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National Poetry Month
April 11, 2018 • By Michelle Ioannou

It is never too early to start reading poetry with your children. Poetry is actually one of the best types of texts for parents and young children to enjoy together. Nursery rhymes and rhyming books such as Mother Goose, Dr. Seuss, and Shel Silverstein are wonderful examples of poetry that children will love and want to hear again and again.

 

      

 

Young children often appear to almost be born with a love of poetry. They will naturally move to the rhythm of poetry from the earliest age (think about how much one and two-year-olds love “Ring Around the Rosie” or “This Little Piggy Went to Market”) and will want to hear the same poems over and over. By the age of two or three, children begin to delight in rhyme and quickly start to repeat and remember the rhyming words at the end of sentences. They will enjoy the familiar rhyming words in Dr. Seuss and delight in the rhythm and rhyme of Mother Goose, even though the language in those rhymes is unusual, and rarely used in conversation.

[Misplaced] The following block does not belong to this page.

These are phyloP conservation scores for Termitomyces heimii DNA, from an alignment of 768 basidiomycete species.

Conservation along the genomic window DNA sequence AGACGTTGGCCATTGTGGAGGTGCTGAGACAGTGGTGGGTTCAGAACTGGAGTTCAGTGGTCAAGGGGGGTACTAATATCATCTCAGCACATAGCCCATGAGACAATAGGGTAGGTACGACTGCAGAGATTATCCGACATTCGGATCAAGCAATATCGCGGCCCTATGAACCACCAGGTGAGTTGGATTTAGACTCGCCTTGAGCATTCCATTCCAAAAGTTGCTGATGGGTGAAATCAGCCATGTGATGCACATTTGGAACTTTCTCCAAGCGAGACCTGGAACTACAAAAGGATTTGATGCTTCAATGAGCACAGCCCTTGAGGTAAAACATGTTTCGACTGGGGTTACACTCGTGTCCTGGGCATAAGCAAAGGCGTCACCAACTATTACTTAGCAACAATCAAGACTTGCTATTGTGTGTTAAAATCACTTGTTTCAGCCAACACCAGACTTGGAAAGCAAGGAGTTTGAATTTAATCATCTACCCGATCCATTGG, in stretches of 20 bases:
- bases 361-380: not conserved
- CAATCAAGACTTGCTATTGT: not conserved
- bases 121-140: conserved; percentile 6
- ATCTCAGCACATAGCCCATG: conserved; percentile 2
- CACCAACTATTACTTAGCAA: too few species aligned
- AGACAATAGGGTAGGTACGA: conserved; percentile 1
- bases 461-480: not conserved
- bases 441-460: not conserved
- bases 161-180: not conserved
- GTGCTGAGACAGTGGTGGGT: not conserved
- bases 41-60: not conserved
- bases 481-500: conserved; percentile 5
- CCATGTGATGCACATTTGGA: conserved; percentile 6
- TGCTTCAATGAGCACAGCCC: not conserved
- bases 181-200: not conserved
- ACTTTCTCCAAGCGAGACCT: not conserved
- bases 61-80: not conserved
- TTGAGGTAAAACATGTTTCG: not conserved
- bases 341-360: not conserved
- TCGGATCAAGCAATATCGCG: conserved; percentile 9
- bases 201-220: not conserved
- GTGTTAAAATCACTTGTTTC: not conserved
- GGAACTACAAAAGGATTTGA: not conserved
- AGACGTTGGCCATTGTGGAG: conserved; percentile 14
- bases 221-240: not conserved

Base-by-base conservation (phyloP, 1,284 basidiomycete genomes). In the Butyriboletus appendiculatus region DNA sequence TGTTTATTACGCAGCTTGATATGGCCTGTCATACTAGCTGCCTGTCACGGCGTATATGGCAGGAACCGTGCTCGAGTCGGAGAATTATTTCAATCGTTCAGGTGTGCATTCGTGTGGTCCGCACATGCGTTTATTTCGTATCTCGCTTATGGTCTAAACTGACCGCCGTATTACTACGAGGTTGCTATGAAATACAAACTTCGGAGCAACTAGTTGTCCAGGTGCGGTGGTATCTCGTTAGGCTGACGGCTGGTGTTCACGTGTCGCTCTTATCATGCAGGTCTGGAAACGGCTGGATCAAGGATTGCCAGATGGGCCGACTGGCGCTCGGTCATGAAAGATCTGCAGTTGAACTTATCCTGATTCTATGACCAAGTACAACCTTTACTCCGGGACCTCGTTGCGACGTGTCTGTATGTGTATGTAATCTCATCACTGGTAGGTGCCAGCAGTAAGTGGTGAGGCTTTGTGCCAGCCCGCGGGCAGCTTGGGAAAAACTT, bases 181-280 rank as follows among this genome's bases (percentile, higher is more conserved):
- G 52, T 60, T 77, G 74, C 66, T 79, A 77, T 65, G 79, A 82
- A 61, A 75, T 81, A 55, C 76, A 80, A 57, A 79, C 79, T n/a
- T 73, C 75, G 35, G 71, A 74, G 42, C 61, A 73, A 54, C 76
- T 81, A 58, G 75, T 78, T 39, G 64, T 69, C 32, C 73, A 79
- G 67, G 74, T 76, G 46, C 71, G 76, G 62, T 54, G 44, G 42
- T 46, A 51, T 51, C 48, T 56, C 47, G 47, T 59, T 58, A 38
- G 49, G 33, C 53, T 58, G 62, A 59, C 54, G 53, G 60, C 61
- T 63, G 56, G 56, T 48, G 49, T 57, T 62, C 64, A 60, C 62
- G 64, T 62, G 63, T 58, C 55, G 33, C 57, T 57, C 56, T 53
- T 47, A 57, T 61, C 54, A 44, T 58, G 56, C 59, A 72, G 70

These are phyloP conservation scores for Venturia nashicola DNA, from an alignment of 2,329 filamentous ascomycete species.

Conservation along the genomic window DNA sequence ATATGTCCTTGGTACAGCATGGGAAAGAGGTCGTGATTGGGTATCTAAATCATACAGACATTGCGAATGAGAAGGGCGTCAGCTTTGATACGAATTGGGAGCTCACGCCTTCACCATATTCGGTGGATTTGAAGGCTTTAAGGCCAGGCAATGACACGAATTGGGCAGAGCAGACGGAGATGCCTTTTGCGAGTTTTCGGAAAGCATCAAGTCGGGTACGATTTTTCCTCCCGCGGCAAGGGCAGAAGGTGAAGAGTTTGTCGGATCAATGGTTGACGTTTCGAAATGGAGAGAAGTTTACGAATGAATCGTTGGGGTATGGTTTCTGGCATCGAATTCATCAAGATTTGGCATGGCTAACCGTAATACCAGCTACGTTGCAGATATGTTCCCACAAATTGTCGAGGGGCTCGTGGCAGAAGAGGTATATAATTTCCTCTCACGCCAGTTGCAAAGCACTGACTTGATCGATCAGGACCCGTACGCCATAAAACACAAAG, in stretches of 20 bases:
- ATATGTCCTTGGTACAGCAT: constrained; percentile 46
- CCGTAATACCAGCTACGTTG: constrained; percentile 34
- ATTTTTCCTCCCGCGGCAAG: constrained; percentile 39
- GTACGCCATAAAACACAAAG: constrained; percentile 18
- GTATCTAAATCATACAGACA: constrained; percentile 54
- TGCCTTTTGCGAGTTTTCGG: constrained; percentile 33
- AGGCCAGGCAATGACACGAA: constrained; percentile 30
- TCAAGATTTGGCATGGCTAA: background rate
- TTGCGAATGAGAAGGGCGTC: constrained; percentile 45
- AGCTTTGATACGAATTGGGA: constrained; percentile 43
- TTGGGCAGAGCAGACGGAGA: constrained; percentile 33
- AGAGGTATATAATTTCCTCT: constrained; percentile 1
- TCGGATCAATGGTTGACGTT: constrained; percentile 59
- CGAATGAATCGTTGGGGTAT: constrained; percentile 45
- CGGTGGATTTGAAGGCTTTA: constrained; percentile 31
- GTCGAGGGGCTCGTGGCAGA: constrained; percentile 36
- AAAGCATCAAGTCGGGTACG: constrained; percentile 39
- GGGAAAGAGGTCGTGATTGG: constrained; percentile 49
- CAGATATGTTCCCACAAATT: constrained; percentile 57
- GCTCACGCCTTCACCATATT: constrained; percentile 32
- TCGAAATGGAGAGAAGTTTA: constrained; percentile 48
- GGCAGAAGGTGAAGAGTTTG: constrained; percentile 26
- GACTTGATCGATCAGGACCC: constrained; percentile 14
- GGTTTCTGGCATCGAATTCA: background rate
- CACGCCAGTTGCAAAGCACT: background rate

They will also enjoy making up all sorts of rhyming games. By about the age of four, most children enjoy many types of word play – especially anything that strikes them as funny. This word play can include riddles and knock-knock jokes, playing games where the child thinks of words that contain the same beginning sound, or thinking of words that fit into particular categories (for example, animals that fly, animals that swim, etc.).

Human beings appear to be born with an ear for rhythm, rhyme, and repetition. This means children’s ears are attuned to hearing phonemes, or the distinct units of sound that make up words. Being able to hear phonemes leads to phonics, the ability to link phonemes to particular letters or letter combinations, which, of course, leads to reading. So young children’s love of poetry is key to supporting language development, and has a direct connection to their learning to read and write.

Try to reading poetry or rhyming stories regularly with your children, and watch them giggle, hear their vocabularies grow, and see their imaginations soar!